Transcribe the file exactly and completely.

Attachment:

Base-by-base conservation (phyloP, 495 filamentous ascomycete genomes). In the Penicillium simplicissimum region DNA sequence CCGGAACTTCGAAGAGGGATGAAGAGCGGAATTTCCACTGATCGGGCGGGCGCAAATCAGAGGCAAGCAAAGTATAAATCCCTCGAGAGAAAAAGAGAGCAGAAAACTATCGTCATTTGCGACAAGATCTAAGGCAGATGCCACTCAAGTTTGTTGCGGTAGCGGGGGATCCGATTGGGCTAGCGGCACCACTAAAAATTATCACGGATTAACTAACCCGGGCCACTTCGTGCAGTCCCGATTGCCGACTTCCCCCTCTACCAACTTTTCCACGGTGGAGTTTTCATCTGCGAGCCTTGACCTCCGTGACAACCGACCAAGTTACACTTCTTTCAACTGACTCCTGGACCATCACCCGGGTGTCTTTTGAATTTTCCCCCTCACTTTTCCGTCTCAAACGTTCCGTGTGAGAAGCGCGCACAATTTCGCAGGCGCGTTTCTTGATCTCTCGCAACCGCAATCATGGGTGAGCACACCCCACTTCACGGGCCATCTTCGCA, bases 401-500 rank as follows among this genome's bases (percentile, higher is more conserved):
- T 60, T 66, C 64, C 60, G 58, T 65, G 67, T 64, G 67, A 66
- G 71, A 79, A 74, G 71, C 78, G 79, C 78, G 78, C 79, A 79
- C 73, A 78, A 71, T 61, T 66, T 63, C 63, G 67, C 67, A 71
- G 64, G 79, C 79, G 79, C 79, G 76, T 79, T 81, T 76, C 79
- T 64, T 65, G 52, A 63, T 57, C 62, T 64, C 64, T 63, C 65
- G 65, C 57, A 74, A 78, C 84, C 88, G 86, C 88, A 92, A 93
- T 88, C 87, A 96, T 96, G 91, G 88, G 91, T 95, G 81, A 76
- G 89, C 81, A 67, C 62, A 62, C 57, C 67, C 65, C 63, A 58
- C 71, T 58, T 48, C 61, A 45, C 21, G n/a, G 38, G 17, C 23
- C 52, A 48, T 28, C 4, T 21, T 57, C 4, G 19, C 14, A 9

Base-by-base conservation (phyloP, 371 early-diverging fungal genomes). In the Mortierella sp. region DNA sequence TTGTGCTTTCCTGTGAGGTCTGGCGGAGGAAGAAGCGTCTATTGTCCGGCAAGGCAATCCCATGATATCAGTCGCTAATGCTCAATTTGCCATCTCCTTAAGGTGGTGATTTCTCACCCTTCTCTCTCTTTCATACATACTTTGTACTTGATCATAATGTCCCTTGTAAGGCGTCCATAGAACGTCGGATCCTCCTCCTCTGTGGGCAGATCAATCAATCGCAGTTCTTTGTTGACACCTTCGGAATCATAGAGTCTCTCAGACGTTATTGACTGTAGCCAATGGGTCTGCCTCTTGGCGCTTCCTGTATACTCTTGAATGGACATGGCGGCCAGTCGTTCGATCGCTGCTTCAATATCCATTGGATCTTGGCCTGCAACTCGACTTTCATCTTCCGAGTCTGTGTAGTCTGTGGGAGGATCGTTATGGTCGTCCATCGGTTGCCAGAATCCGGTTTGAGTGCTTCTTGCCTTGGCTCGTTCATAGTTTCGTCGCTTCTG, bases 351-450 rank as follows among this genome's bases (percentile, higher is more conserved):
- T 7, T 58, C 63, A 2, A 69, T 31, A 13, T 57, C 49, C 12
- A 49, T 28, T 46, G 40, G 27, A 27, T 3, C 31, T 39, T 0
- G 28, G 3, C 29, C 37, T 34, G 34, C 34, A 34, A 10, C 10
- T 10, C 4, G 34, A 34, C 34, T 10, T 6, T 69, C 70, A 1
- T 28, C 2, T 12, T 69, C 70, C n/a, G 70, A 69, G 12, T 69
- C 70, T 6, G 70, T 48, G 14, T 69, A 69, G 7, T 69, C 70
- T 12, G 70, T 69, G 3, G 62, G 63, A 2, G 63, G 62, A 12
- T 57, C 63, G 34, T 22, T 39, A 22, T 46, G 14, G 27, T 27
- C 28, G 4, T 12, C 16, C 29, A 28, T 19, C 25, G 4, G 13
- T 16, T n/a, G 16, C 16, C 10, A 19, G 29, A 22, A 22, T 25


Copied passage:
Base-by-base conservation (phyloP, 495 filamentous ascomycete genomes). In the Penicillium simplicissimum region DNA sequence CCGGAACTTCGAAGAGGGATGAAGAGCGGAATTTCCACTGATCGGGCGGGCGCAAATCAGAGGCAAGCAAAGTATAAATCCCTCGAGAGAAAAAGAGAGCAGAAAACTATCGTCATTTGCGACAAGATCTAAGGCAGATGCCACTCAAGTTTGTTGCGGTAGCGGGGGATCCGATTGGGCTAGCGGCACCACTAAAAATTATCACGGATTAACTAACCCGGGCCACTTCGTGCAGTCCCGATTGCCGACTTCCCCCTCTACCAACTTTTCCACGGTGGAGTTTTCATCTGCGAGCCTTGACCTCCGTGACAACCGACCAAGTTACACTTCTTTCAACTGACTCCTGGACCATCACCCGGGTGTCTTTTGAATTTTCCCCCTCACTTTTCCGTCTCAAACGTTCCGTGTGAGAAGCGCGCACAATTTCGCAGGCGCGTTTCTTGATCTCTCGCAACCGCAATCATGGGTGAGCACACCCCACTTCACGGGCCATCTTCGCA, bases 401-500 rank as follows among this genome's bases (percentile, higher is more conserved):
- T 60, T 66, C 64, C 60, G 58, T 65, G 67, T 64, G 67, A 66
- G 71, A 79, A 74, G 71, C 78, G 79, C 78, G 78, C 79, A 79
- C 73, A 78, A 71, T 61, T 66, T 63, C 63, G 67, C 67, A 71
- G 64, G 79, C 79, G 79, C 79, G 76, T 79, T 81, T 76, C 79
- T 64, T 65, G 52, A 63, T 57, C 62, T 64, C 64, T 63, C 65
- G 65, C 57, A 74, A 78, C 84, C 88, G 86, C 88, A 92, A 93
- T 88, C 87, A 96, T 96, G 91, G 88, G 91, T 95, G 81, A 76
- G 89, C 81, A 67, C 62, A 62, C 57, C 67, C 65, C 63, A 58
- C 71, T 58, T 48, C 61, A 45, C 21, G n/a, G 38, G 17, C 23
- C 52, A 48, T 28, C 4, T 21, T 57, C 4, G 19, C 14, A 9

Base-by-base conservation (phyloP, 371 early-diverging fungal genomes). In the Mortierella sp. region DNA sequence TTGTGCTTTCCTGTGAGGTCTGGCGGAGGAAGAAGCGTCTATTGTCCGGCAAGGCAATCCCATGATATCAGTCGCTAATGCTCAATTTGCCATCTCCTTAAGGTGGTGATTTCTCACCCTTCTCTCTCTTTCATACATACTTTGTACTTGATCATAATGTCCCTTGTAAGGCGTCCATAGAACGTCGGATCCTCCTCCTCTGTGGGCAGATCAATCAATCGCAGTTCTTTGTTGACACCTTCGGAATCATAGAGTCTCTCAGACGTTATTGACTGTAGCCAATGGGTCTGCCTCTTGGCGCTTCCTGTATACTCTTGAATGGACATGGCGGCCAGTCGTTCGATCGCTGCTTCAATATCCATTGGATCTTGGCCTGCAACTCGACTTTCATCTTCCGAGTCTGTGTAGTCTGTGGGAGGATCGTTATGGTCGTCCATCGGTTGCCAGAATCCGGTTTGAGTGCTTCTTGCCTTGGCTCGTTCATAGTTTCGTCGCTTCTG, bases 351-450 rank as follows among this genome's bases (percentile, higher is more conserved):
- T 7, T 58, C 63, A 2, A 69, T 31, A 13, T 57, C 49, C 12
- A 49, T 28, T 46, G 40, G 27, A 27, T 3, C 31, T 39, T 0
- G 28, G 3, C 29, C 37, T 34, G 34, C 34, A 34, A 10, C 10
- T 10, C 4, G 34, A 34, C 34, T 10, T 6, T 69, C 70, A 1
- T 28, C 2, T 12, T 69, C 70, C n/a, G 70, A 69, G 12, T 69
- C 70, T 6, G 70, T 48, G 14, T 69, A 69, G 7, T 69, C 70
- T 12, G 70, T 69, G 3, G 62, G 63, A 2, G 63, G 62, A 12
- T 57, C 63, G 34, T 22, T 39, A 22, T 46, G 14, G 27, T 27
- C 28, G 4, T 12, C 16, C 29, A 28, T 19, C 25, G 4, G 13
- T 16, T n/a, G 16, C 16, C 10, A 19, G 29, A 22, A 22, T 25